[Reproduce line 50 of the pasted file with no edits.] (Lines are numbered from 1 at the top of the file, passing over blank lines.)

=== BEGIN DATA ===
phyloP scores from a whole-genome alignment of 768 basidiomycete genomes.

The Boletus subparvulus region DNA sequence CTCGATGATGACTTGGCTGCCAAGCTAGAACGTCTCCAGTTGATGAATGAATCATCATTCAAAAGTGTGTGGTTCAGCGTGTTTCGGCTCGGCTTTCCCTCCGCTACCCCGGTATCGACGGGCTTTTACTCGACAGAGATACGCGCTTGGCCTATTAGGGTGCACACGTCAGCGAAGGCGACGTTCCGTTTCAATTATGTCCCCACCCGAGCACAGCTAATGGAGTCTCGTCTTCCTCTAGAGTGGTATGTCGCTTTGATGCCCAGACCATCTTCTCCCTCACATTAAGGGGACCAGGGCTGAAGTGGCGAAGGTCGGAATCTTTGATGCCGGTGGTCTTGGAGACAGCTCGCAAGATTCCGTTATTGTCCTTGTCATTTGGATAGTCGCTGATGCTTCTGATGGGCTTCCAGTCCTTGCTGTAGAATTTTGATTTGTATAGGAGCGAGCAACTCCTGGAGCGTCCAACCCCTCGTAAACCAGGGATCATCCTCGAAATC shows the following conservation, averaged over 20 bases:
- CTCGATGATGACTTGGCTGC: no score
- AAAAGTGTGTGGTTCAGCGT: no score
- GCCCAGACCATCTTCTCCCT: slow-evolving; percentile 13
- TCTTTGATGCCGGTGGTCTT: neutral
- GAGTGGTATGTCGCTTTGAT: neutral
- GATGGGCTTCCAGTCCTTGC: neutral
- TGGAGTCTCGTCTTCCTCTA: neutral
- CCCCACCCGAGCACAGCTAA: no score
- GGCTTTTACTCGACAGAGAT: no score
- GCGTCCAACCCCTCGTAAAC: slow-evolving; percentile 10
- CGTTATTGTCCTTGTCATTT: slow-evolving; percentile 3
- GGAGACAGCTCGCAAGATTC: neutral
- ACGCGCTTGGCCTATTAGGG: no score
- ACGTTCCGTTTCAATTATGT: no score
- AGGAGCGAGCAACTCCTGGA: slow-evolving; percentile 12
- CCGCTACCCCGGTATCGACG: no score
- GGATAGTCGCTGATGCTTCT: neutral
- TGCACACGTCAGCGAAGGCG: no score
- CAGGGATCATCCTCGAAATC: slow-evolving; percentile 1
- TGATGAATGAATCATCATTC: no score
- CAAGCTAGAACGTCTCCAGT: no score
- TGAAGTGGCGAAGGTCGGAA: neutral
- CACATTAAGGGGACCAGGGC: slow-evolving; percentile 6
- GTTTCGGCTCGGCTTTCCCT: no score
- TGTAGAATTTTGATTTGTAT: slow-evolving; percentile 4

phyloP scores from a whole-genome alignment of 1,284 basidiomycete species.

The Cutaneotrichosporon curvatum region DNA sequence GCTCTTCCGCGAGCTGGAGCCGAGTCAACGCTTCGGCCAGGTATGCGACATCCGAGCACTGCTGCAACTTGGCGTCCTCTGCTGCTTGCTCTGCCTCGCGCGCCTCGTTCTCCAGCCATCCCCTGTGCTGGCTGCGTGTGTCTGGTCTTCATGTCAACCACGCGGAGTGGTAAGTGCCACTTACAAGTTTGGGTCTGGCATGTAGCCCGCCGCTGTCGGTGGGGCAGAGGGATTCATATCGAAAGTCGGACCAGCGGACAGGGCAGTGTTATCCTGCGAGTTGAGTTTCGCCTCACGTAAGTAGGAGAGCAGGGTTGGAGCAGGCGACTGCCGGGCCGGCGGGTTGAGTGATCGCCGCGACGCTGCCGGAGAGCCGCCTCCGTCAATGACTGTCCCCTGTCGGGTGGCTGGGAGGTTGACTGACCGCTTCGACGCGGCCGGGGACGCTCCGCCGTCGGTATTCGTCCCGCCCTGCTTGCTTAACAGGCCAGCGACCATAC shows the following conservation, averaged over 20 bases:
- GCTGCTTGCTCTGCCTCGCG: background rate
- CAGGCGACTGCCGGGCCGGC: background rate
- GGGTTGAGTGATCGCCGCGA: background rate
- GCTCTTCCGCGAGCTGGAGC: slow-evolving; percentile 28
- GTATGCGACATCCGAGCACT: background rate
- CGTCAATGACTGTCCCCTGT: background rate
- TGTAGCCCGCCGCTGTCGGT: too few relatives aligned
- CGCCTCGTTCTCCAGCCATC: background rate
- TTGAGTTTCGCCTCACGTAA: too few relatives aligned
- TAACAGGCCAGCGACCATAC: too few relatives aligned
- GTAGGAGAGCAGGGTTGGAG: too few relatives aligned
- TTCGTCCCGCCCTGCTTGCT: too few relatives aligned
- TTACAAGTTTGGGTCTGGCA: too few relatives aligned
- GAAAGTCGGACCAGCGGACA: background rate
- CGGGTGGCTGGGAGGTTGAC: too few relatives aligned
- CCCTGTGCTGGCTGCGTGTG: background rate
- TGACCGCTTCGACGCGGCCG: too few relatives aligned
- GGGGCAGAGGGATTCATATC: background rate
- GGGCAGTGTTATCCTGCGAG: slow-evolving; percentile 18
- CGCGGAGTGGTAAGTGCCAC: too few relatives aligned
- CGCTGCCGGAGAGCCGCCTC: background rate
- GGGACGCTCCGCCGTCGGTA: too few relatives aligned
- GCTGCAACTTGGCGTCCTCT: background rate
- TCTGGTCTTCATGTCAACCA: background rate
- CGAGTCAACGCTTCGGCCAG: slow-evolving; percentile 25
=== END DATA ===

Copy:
- CGCTGCCGGAGAGCCGCCTC: background rate